How to Write a Successful Business Proposal

How to Write a Successful Business ProposalBy Holly Reisem Hanna

When I first started out, I was so eager to market my business, that sometimes I may have crossed the fine line between self promotion and aggressive marketing tactics. Since then, I have learned that it always better to take things one step at a time and build up slowly.

This is especially true when it comes to approaching individuals for collaborative efforts and partnerships. The whole idea behind a successful partnership or collaboration, is that both parties benefit from the deal, not just one individual.

Ideally, you should start with a soft outreach campaign, what this means is make an appearance and general introduction. This could be done through social media, forums, blog comments or the like. Once you have the initial building blocks in place, then send a brief complimentary email, remember no proposal yet, you’re still building the relationship. Once you’ve established a rapport, you can send a business proposal for consideration.

But what should you include and what makes a successful business proposal?

Follow these general guidelines below and you’ll be well on your way to building successful partnerships.

Personalized Salutation:

If you’re following the tips above, this shouldn’t be an issue. But let me tell you, how many emails I receive on a daily basis that do not include a personalized salutation. Everything from Dear Webmaster, Sir, Madam and my personal favorite, Hey! Nothing says that you don’t care, more than a non-personalized salutation, especially when the email address contains the recipients first name. Take the time to personalize your email and make sure to spell their name correctly, the small details matter. And never ever, copy and paste your press release into the body of an email, take the time to write a personalized letter just for them.

Being Abrupt:

What would you do if you received this email?

“Give me your phone number, so I can tell you about my business” – yep, me too, delete!

Again, if you’re following the tips above this shouldn’t be an issue. You need to take it one step at a time. Sending abrupt emails will will not only make a bad first impression, but nobody is going to respond to your query, so now you’ve wasted your precious time and burned a bridge. Make your emails short, sweet and concise. Always start your email off with a complimentary word about the correspondent, and then get into why you’re writing. Remember to remain positive and polite though out the entire email.

No Ideas:

Before you jump into writing your business proposal, take some time to think out the logistics, and research your potential business partner. What exactly do you want from the individual? What do they get in return? How will it be executed? I can’t tell you how many individuals have approached me about partnering in some shape or form, but then had no clue on the logistics or even what they wanted out of the partnership. Do your due diligence and research the best ways for you to work together before sending over your business proposal. Many individuals will have FAQ section on their website, seek these out and see if your questions can be answered there. Remember people are busy, so you need to respect their time.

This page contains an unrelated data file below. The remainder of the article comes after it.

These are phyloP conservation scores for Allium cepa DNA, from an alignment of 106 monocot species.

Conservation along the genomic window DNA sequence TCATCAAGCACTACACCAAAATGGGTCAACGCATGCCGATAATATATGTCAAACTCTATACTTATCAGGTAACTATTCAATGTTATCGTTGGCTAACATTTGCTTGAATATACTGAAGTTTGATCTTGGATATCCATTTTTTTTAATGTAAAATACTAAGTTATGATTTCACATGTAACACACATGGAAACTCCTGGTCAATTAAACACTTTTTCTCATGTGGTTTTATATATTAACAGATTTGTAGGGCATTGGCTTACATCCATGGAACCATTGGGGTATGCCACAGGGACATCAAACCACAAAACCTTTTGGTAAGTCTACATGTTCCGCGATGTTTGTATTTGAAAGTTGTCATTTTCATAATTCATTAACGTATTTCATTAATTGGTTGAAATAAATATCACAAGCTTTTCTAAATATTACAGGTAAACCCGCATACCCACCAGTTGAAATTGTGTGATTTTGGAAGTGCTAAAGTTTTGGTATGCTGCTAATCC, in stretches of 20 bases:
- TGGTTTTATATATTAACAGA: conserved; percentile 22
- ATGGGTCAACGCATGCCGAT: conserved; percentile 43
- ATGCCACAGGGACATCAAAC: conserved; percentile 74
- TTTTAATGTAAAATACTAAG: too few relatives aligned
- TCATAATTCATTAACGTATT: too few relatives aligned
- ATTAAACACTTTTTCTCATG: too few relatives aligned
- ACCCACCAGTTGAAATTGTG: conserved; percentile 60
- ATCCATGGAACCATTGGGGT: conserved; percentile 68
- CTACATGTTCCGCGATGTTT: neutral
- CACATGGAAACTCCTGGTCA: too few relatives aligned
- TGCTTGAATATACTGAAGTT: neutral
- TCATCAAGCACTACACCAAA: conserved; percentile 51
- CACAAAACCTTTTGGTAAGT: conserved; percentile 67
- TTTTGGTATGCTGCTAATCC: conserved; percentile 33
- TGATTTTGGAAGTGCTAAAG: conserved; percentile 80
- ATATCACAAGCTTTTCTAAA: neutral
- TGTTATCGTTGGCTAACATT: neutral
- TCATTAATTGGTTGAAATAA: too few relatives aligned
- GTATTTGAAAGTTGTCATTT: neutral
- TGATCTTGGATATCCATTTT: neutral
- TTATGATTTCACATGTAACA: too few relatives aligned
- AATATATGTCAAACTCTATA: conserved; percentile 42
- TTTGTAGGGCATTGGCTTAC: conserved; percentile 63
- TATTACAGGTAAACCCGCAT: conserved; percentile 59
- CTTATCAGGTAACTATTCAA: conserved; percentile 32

No Value:

These are samples of emails that have been sent to me…

  • Can you take a look at my site, and post a link to it on your site. Wording for the link is included below.
  • I just opened a new store. Could you spread the word?
  • Our book has been nominated for an award. Please vote here, you can vote daily until March 30th.

Besides failing in the departments of personalization and abruptness, these business proposals fail to offer any benefit to the recipient. When you send a business proposal there needs to be some benefit in it for the recipient. If there is not, you are asking a favor. And believe me, there is etiquette for favor asking in which you need to consider your relationship with the recipient, and what the task involves. If the recipient does not personally know you, they could consider your email to be spam. If they decide to hit the spam button, you’re out of luck. Not only have you killed the connection, but again you’ve wasted your valuable time.

Insults:

I’m sure you’ve heard the saying, “you catch more flies with honey, than vinegar” and nothing is more true than when you’re writing a business proposal. Telling me that my traffic sucks, or that my list is too small, does not give me warm fuzzy feelings, it fact it does the complete opposite. When you insult someone that you’re trying to work with, you immediately put a sour taste in their mouth, and the chances of them working with you is little to none. If you have a recommendation for them, make sure to spin it in a positive light.

By building the foundation, and taking the time to craft a personalized and well thought out business proposal, you’ll help boost your business through collaboration and successful business partnerships.

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